DAVAO CITY (MindaNews/14 October) – Environment groups will label 672 trees along Dacudao Avenue to highlight their opposition to the plan to uproot them to make way for the expansion of a drainage canal.
In an interview Monday at the sidelines of the weekly Kapehan sa SM media forum, Interface Development Interventions (IDIS) executive director Mary Ann Fuertes said the tagging activity would be participated by the City Environment and Natural Resources Office (Cenro), as well as other environment and school organizations.
She said IDIS was still preparing the materials and contacting those who may want to join the event.
Fuertes said IDIS opposed the city government’s idea of uprooting trees along Dacudao Avenue in favor of improving the riprap structure as a disaster mitigation project.
“Why don’t they prioritize the projects with immediate needs instead?”
City government agencies have been debating among themselves if the trees had caused flooding in areas from Obrero to Agdao or if these can help solve the flooding.
Fuertes said IDIS agreed with the position of Cenro that the trees did not need uprooting for the repair of the riprap along Dacudao Avenue.
In a presentation to different stakeholders last Friday, Cenro representatives said the damaged portions of the riprap did not have tree roots protruding along its sides, contrary to earlier claims by the City Engineer’s Office and the Task Force Drainage.
Cenro was quick to point out that the drainage system was a “poor quality structure” and that the trees were not to be blame.
“Though it is true that the root system will compromise some edifice, but in the case of Dacudao Main Drain, it is not the main reason of failure of structure but rather due to dilapidation and poor quality of work,” the Cenro presentation said.
“The root system will help stabilize the ground and prevent ground collapse and erosion, even if there is no riprap along waterways.”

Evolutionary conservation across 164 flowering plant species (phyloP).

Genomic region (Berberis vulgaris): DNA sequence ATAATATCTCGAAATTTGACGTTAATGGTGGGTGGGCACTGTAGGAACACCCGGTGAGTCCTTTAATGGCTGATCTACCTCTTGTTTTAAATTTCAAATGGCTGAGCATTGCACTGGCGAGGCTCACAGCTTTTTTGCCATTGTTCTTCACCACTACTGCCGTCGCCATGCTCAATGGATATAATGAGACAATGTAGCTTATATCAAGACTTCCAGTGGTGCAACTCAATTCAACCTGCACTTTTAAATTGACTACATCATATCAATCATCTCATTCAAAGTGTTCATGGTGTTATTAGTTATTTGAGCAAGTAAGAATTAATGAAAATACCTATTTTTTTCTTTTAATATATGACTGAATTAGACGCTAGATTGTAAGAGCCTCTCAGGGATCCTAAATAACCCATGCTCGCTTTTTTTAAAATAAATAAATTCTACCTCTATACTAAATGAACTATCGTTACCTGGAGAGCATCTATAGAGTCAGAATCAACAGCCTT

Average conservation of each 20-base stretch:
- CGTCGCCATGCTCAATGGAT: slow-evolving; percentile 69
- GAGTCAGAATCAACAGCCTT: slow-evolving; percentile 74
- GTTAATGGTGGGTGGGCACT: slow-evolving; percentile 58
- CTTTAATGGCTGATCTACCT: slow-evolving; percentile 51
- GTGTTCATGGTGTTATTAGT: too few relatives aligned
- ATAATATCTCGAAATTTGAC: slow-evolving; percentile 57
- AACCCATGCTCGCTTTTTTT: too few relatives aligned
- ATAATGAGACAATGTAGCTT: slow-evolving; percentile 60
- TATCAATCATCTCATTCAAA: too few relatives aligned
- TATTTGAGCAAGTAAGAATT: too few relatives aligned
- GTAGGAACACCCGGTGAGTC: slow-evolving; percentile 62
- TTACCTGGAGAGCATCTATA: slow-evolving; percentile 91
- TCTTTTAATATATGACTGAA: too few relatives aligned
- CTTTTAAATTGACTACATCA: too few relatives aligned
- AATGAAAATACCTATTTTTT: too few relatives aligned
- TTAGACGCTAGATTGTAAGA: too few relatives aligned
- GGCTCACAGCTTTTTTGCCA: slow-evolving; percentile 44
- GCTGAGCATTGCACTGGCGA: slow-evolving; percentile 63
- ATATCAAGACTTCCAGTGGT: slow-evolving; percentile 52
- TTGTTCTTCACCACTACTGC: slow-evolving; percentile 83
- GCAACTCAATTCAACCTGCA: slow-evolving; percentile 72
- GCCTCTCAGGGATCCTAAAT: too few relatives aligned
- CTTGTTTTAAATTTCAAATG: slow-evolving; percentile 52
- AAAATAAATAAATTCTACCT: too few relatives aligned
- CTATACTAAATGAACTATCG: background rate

Fuertes said earthballing was also out of the question, since the trees planted along the drainage had root systems that would die if they were to be removed and replanted elsewhere.
“This is a project that was 20 years in the making,” she said, adding there was no need to improve what was not damaged.
IDIS said they were willing to help the city government find possible solutions.
According to Fuertes, the trees include narra, molave, and neem, and numbered at least 672.
“The trees there should also be appreciated for its other ecological values, like air purification, soil capacity, shade, and aesthetical and sentimental value,” she said.
A bicycle group, meanwhile, rode along the avenue in a “treehuggers ride” held earlier this month and tied blue ribbons to each tree.
Last week, Task Force Drainage chair Yusop Jimlani said it was premature for groups to complain about the planned cutting of trees along the 17,000-hectare drainage structure along Dacudao Avenue.
Jimlani was reacting to Facebook posts criticizing the city government for supposedly choosing to cut down trees to solve a drainage problem.
He said the City Engineer’s Office has been allotted P16 million for Dacudao Avenue.
He clarified that the communication among the city’s agencies was limited to asking their suggestions about the trees.
He said the City Legal Office viewed cutting down the trees as legal, based on Presidential Decree 953, which allows it in the interest of public safety.
But he admitted the same law also provides that other methods such as pruning and trimming may also be considered. (MindaNews)